Tuesday, August 26, 2014

Tuesday New and Noteworthy with Susan Vreeland, Jesse Burton, Katy Simpson Smith, Matthew Thomas, Stephan Erick Clark, and Malcolm Brooks--From the Art World to the Flavor Industry and Everywhere In Between.

Susan Vreeland's historical novels such as Clara and Mr. Tiffany, Girl in Hyacinth Blue, and The Passion of Artemesia (which is the one I read) have found many fans. Though she was one two authors who first found inspiration in Vermeer (Tracy Chevalier was the other), she's hewed closer to the art world in subsequent offerings. In her newest, Lisette's List (Random House),the story opens in 1937 when Lisette and her husband move from Paris to Provence to care for her father-in-law, a pigment salesman, who schools her in all things art. When World War II comes, Lisette's husband hides Pascal's valuable collection of paintings before heading off to the front, but alas, he apparently forgets to tell Lisette. I'll eventually learn the historical basis for the novel, but for now, let me just say that the spin on this one is that artists are not really at the center, but the love of art still is. Julia M. Klein reviews the book for The Boston Globe.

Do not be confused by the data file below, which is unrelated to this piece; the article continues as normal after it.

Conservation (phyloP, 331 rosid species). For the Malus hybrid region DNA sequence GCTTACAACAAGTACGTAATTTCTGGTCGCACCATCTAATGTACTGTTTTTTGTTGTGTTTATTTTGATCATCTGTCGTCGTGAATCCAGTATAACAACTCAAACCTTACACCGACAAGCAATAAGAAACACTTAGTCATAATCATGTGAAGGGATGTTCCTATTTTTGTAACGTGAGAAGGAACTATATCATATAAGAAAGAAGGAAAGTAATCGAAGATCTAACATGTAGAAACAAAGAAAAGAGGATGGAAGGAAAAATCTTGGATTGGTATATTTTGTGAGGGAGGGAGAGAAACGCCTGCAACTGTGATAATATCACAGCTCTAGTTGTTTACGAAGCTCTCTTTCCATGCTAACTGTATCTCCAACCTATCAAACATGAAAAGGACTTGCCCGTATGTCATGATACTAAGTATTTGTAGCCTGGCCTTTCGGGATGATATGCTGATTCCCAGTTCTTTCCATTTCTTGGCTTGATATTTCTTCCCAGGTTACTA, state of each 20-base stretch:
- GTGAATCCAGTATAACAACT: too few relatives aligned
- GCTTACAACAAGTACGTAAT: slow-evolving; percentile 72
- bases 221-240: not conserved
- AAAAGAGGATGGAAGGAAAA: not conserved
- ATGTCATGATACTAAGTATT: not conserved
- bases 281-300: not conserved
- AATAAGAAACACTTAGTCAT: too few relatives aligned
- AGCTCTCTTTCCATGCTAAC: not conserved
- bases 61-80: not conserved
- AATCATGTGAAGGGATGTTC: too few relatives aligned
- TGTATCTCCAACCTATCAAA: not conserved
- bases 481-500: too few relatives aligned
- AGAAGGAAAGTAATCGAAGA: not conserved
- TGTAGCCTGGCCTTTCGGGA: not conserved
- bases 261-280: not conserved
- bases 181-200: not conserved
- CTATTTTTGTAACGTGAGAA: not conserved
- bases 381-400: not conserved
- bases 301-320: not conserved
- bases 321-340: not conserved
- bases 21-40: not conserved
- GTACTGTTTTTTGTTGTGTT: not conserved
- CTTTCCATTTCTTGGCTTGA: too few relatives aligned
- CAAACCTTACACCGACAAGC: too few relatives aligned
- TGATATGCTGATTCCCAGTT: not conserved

Jumping back a few centuries, Jessie Burton's The Miniaturist (Ecco) continues the art theme. It's 17th century Amsterdam and Nella Ootman has just married a wealthy merchant; he's a aloof and the society she's fallen into is on the pious side. As a gift, he gives her a replica of their house and to fill it, they hired the aforementioned miniaturist and the artifacts he create have an almost weird prophetic nature to them. Apparently this book had big international sales. Daphne Guinness of The Sydney Morning Herald calls it "this season's industry excitement." She writes: "Central to the plot is sugar, a luxury commodity of the time, and Johannes and his fractious family face ruin if he does not sell a pile owned by a past friend, Frans, and his shady wife Agnes. Worse than ruin, actually, as the narrative unfolds. Burton’s imagination works overtime with whispered conversations behind forbidden doors, sexual behaviour of a provocative nature, snobbery in spades and the unspeakable racist attitudes prevalent in 1686.  This review also links to the miniature home in Rijks Museum which was the inspiration for the story.